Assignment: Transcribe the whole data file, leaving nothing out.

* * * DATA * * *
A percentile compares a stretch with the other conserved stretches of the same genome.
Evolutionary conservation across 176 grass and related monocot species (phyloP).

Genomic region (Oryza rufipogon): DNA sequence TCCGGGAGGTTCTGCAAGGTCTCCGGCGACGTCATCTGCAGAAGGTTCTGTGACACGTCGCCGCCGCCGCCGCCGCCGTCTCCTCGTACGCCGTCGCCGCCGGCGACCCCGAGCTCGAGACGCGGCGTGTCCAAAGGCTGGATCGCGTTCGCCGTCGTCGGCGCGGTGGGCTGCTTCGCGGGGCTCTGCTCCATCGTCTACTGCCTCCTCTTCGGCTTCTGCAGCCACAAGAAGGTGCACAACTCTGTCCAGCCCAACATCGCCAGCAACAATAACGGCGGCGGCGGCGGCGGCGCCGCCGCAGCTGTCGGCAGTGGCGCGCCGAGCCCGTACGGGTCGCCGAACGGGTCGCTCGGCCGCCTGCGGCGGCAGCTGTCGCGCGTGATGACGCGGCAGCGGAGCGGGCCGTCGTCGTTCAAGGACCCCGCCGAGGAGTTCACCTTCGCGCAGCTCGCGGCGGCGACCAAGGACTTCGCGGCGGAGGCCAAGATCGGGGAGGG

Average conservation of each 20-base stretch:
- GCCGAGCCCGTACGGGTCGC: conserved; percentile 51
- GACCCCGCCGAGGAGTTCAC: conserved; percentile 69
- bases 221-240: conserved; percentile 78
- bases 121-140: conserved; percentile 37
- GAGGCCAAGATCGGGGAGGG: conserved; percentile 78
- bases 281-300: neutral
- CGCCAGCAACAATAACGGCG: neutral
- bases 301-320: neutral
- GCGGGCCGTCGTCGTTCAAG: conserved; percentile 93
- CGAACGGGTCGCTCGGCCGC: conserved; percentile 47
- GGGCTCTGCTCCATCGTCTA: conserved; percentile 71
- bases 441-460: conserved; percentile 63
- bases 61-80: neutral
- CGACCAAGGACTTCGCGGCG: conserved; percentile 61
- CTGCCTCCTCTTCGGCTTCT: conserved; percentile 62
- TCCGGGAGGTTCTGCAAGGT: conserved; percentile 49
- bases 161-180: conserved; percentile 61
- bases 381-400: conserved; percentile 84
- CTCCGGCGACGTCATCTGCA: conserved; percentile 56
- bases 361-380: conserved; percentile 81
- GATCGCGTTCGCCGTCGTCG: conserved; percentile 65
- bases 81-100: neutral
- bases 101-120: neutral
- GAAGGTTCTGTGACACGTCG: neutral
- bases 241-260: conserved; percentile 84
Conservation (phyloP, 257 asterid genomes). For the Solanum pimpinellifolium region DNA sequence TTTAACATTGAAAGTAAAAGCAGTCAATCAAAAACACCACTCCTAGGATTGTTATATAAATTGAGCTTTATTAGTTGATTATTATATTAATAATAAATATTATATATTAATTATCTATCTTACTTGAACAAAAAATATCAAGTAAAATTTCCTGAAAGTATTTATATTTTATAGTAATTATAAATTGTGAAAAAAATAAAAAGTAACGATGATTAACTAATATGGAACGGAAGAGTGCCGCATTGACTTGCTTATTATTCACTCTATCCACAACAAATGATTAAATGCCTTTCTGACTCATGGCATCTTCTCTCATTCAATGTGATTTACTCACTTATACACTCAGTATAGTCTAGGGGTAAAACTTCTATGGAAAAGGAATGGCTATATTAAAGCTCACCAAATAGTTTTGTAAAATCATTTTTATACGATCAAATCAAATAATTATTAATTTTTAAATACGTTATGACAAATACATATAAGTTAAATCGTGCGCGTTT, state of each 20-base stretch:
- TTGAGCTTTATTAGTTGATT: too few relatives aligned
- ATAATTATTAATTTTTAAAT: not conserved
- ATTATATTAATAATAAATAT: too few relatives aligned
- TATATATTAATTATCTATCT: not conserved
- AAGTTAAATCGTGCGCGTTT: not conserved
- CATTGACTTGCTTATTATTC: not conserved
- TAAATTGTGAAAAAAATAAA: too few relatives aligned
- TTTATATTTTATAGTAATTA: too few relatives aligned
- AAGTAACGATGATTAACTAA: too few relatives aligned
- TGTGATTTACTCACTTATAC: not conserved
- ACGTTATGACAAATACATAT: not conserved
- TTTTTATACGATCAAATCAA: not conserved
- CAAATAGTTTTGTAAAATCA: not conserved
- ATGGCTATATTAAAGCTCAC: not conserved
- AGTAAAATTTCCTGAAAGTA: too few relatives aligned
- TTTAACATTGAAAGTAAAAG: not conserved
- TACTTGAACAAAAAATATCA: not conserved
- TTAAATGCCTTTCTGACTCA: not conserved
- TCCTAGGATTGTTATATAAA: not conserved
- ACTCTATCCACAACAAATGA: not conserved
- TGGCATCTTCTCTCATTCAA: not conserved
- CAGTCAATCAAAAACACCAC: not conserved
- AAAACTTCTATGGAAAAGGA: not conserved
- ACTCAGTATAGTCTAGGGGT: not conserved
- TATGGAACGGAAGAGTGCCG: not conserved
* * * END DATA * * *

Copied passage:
A percentile compares a stretch with the other conserved stretches of the same genome.
Evolutionary conservation across 176 grass and related monocot species (phyloP).

Genomic region (Oryza rufipogon): DNA sequence TCCGGGAGGTTCTGCAAGGTCTCCGGCGACGTCATCTGCAGAAGGTTCTGTGACACGTCGCCGCCGCCGCCGCCGCCGTCTCCTCGTACGCCGTCGCCGCCGGCGACCCCGAGCTCGAGACGCGGCGTGTCCAAAGGCTGGATCGCGTTCGCCGTCGTCGGCGCGGTGGGCTGCTTCGCGGGGCTCTGCTCCATCGTCTACTGCCTCCTCTTCGGCTTCTGCAGCCACAAGAAGGTGCACAACTCTGTCCAGCCCAACATCGCCAGCAACAATAACGGCGGCGGCGGCGGCGGCGCCGCCGCAGCTGTCGGCAGTGGCGCGCCGAGCCCGTACGGGTCGCCGAACGGGTCGCTCGGCCGCCTGCGGCGGCAGCTGTCGCGCGTGATGACGCGGCAGCGGAGCGGGCCGTCGTCGTTCAAGGACCCCGCCGAGGAGTTCACCTTCGCGCAGCTCGCGGCGGCGACCAAGGACTTCGCGGCGGAGGCCAAGATCGGGGAGGG

Average conservation of each 20-base stretch:
- GCCGAGCCCGTACGGGTCGC: conserved; percentile 51
- GACCCCGCCGAGGAGTTCAC: conserved; percentile 69
- bases 221-240: conserved; percentile 78
- bases 121-140: conserved; percentile 37
- GAGGCCAAGATCGGGGAGGG: conserved; percentile 78
- bases 281-300: neutral
- CGCCAGCAACAATAACGGCG: neutral
- bases 301-320: neutral
- GCGGGCCGTCGTCGTTCAAG: conserved; percentile 93
- CGAACGGGTCGCTCGGCCGC: conserved; percentile 47
- GGGCTCTGCTCCATCGTCTA: conserved; percentile 71
- bases 441-460: conserved; percentile 63
- bases 61-80: neutral
- CGACCAAGGACTTCGCGGCG: conserved; percentile 61
- CTGCCTCCTCTTCGGCTTCT: conserved; percentile 62
- TCCGGGAGGTTCTGCAAGGT: conserved; percentile 49
- bases 161-180: conserved; percentile 61
- bases 381-400: conserved; percentile 84
- CTCCGGCGACGTCATCTGCA: conserved; percentile 56
- bases 361-380: conserved; percentile 81
- GATCGCGTTCGCCGTCGTCG: conserved; percentile 65
- bases 81-100: neutral
- bases 101-120: neutral
- GAAGGTTCTGTGACACGTCG: neutral
- bases 241-260: conserved; percentile 84
Conservation (phyloP, 257 asterid genomes). For the Solanum pimpinellifolium region DNA sequence TTTAACATTGAAAGTAAAAGCAGTCAATCAAAAACACCACTCCTAGGATTGTTATATAAATTGAGCTTTATTAGTTGATTATTATATTAATAATAAATATTATATATTAATTATCTATCTTACTTGAACAAAAAATATCAAGTAAAATTTCCTGAAAGTATTTATATTTTATAGTAATTATAAATTGTGAAAAAAATAAAAAGTAACGATGATTAACTAATATGGAACGGAAGAGTGCCGCATTGACTTGCTTATTATTCACTCTATCCACAACAAATGATTAAATGCCTTTCTGACTCATGGCATCTTCTCTCATTCAATGTGATTTACTCACTTATACACTCAGTATAGTCTAGGGGTAAAACTTCTATGGAAAAGGAATGGCTATATTAAAGCTCACCAAATAGTTTTGTAAAATCATTTTTATACGATCAAATCAAATAATTATTAATTTTTAAATACGTTATGACAAATACATATAAGTTAAATCGTGCGCGTTT, state of each 20-base stretch:
- TTGAGCTTTATTAGTTGATT: too few relatives aligned
- ATAATTATTAATTTTTAAAT: not conserved
- ATTATATTAATAATAAATAT: too few relatives aligned
- TATATATTAATTATCTATCT: not conserved
- AAGTTAAATCGTGCGCGTTT: not conserved
- CATTGACTTGCTTATTATTC: not conserved
- TAAATTGTGAAAAAAATAAA: too few relatives aligned
- TTTATATTTTATAGTAATTA: too few relatives aligned
- AAGTAACGATGATTAACTAA: too few relatives aligned
- TGTGATTTACTCACTTATAC: not conserved
- ACGTTATGACAAATACATAT: not conserved
- TTTTTATACGATCAAATCAA: not conserved
- CAAATAGTTTTGTAAAATCA: not conserved
- ATGGCTATATTAAAGCTCAC: not conserved
- AGTAAAATTTCCTGAAAGTA: too few relatives aligned
- TTTAACATTGAAAGTAAAAG: not conserved
- TACTTGAACAAAAAATATCA: not conserved
- TTAAATGCCTTTCTGACTCA: not conserved
- TCCTAGGATTGTTATATAAA: not conserved
- ACTCTATCCACAACAAATGA: not conserved
- TGGCATCTTCTCTCATTCAA: not conserved
- CAGTCAATCAAAAACACCAC: not conserved
- AAAACTTCTATGGAAAAGGA: not conserved
- ACTCAGTATAGTCTAGGGGT: not conserved
- TATGGAACGGAAGAGTGCCG: not conserved